On May 12, 2001, Christendom College conferred 37 Bachelor of Arts, one Associate of Arts, and six Master of Arts degrees on its graduating class of 2001. Commencement weekend at Christendom College began with a Baccalaureate Mass, celebrated by Archbishop Renato Martino, Permanent Observer of the Holy See Mission to the United Nations, on Friday, May 11.

Archbishop Martino has been in the diplomatic service of the Holy See since July 1, 1962, serving at the Apostolic Nunciatures in Nicaragua, Philippines, Lebanon, Canada, and Brazil. From 1970 to 1975, he was called back to the Vatican where he was Head of the Department for International Organizations at the Secretariat of State. After the establishment of Relations with the Republic of Singapore on June 24, 1981, he was appointed first Apostolic Pro-Nuncio to Singapore. His term of office in Bangkok ended on Dec. 3, 1986, when he was appointed Permanent Observer of the Holy see to the United Nations Organization, succeeding Archbishop Giovanni Cheli. Archbishop Martino is the third Holy See’s Permanent Observer, after Archbishop Cheli and Monsignor Alberto Giovannetti.

During his homily, His Excellency, exhorted the graduating class of 2001 to witness to Christ in the world. “You came [to Christendom College] to be formed and educated, and to build upon the foundations which your parents and families have given you. You will now leave this place to assume a new role in the society….No matter what you do from this day forward, however, the one task that must transcend all others is your witness to Christ in the world.”

He continued by saying that he saw the Class of 2001 of Christendom College as a “band of young men and women who are passionate, zealous, faithful, compassionate, forgiving, loving, and trusting disciples of Christ, who must not worry about being “politically correct,” and who must never apologize for believing in Jesus Christ.”

Following the Baccalaureate Mass, Archbishop Martino joined the graduating seniors and their parents for an exquisite dinner in St. Lawrence Commons, prepared by the uncomparable Chef Ron. During the meal, Senior Class President, Tim Halisky of FL, made a toast in honor of Christendom’s faculty. Dr. Robert Rice, VP for Academic Affairs, countered with his own toast to the graduating seniors saying that “typically each graduating class has a distinctive character, but the Class of 2001 is different. There is no one distinctive character to this class, rather, each individual is a character in himself.”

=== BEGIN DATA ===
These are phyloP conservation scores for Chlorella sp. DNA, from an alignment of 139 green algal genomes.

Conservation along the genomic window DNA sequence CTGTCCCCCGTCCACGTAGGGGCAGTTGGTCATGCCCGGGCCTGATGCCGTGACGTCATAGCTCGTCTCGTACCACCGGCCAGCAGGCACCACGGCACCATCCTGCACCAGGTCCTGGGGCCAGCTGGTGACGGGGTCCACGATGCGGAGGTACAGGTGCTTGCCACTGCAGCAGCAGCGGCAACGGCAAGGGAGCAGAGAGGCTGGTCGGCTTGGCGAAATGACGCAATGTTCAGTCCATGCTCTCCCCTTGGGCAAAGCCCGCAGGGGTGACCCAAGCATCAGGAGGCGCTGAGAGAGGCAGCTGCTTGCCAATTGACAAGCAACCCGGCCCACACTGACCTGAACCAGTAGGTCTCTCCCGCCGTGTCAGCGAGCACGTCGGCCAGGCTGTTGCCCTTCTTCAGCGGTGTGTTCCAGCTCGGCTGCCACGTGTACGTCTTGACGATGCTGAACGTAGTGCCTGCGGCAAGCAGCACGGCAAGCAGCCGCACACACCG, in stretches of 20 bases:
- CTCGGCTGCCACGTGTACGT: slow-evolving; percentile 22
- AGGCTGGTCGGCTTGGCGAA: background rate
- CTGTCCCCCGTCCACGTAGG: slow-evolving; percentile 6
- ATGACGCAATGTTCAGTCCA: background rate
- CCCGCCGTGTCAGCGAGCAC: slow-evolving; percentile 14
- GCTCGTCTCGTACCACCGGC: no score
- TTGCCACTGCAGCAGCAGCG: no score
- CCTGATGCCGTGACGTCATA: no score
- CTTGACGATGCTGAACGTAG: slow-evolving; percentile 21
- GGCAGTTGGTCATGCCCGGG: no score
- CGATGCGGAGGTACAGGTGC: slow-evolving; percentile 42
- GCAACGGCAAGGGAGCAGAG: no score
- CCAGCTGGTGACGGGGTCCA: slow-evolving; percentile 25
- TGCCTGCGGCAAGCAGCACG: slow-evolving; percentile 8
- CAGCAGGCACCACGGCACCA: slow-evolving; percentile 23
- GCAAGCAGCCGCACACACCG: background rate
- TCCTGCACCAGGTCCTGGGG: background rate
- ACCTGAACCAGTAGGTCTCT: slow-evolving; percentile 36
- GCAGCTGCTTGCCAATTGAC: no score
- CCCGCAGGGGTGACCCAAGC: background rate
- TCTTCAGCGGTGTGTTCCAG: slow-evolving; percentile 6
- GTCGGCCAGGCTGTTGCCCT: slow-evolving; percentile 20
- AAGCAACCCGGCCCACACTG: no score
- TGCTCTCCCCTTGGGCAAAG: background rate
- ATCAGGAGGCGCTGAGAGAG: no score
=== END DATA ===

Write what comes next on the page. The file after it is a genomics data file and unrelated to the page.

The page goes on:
On Saturday afternoon, during the Graduation ceremony held in Crusader Gymnasium, Dr. Timothy O’Donnell, Christendom President, bestowed an Honorary Doctorate of Humane Letters on His Excellency for his courageous resistance to the globalization of the culture of death and his courageous and tireless defense of the unborn children of the world.

“It is my honor and pleasure to be with you today to receive this Doctoral Degree from Christendom College. I am especially pleased to be an “honorary member” of the Class of 2001.

As the Vatican’s Ambassador to the United Nations, I am actively engaged in promoting what we know to be true about the inestimable value of the human person created in the image and likeness of God and redeemed in Jesus Christ,” he began.

“The centrality of the human person must be the philosophical basis for any negotiations among Governments and civil society when considering the issues that affect the human family. Otherwise, States and society alike risk overshadowing the human person with economic, political, military, or social interests, and ultimately reducing the notion of the person altogether.

“As you might imagine, however, being a voice of truth, the Church is not always accepted or welcomed. Talk of such things as the dignity of the human person, respect for human life, and the important role of parents and the family is society is not greeted with open arms by a society that has embraced a culture of death.”

Archbishop Martino concluded by reflecting on his experience working at the UN. “Throughout my tenure at the UN, I have seen how the international community recognizes that the Church not only preaches this message in diplomatic circles, but that it puts it into practice each and every day through the Church’s vast network of institutions and apostolates which directly serve the human person. As I look out at the Class of 2001 of Christendom College, I feel a renewed sense of prides, knowing that what the Holy See says at the United Nations is lived out daily at this Catholic College. This place, and all of you, are tangible examples of the Church’s dedication to serving the human person.”